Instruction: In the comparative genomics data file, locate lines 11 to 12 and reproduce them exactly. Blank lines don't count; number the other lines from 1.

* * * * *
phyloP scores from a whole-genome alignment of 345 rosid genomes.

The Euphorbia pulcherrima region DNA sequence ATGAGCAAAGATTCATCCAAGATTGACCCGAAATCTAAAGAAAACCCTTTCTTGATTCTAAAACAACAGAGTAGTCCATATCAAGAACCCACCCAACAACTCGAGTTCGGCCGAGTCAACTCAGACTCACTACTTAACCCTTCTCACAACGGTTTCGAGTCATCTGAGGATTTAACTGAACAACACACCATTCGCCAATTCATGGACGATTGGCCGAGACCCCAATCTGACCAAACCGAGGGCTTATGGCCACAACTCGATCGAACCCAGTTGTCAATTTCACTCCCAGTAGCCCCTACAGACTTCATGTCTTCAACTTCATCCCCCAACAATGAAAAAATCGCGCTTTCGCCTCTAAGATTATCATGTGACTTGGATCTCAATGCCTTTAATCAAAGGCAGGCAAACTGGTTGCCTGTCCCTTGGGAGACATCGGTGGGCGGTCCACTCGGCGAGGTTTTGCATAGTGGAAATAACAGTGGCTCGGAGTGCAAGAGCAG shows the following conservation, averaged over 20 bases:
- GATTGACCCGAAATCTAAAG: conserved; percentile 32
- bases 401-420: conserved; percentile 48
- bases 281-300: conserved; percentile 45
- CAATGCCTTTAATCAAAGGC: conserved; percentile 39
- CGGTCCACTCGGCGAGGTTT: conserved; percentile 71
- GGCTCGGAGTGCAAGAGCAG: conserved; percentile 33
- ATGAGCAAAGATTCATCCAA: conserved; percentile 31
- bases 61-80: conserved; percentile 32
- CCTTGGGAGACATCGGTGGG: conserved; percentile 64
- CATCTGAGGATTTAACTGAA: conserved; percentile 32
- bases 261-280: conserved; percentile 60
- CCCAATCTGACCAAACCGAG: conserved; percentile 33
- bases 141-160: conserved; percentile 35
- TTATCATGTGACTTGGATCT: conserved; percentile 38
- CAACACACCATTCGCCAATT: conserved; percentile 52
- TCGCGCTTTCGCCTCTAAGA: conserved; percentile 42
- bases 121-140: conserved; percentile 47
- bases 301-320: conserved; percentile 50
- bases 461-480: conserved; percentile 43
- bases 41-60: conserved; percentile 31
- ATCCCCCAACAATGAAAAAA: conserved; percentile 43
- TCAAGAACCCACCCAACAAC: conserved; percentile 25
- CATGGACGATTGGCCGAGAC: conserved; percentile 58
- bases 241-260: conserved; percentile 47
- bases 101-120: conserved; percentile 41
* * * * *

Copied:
- CCTTGGGAGACATCGGTGGG: conserved; percentile 64
- CATCTGAGGATTTAACTGAA: conserved; percentile 32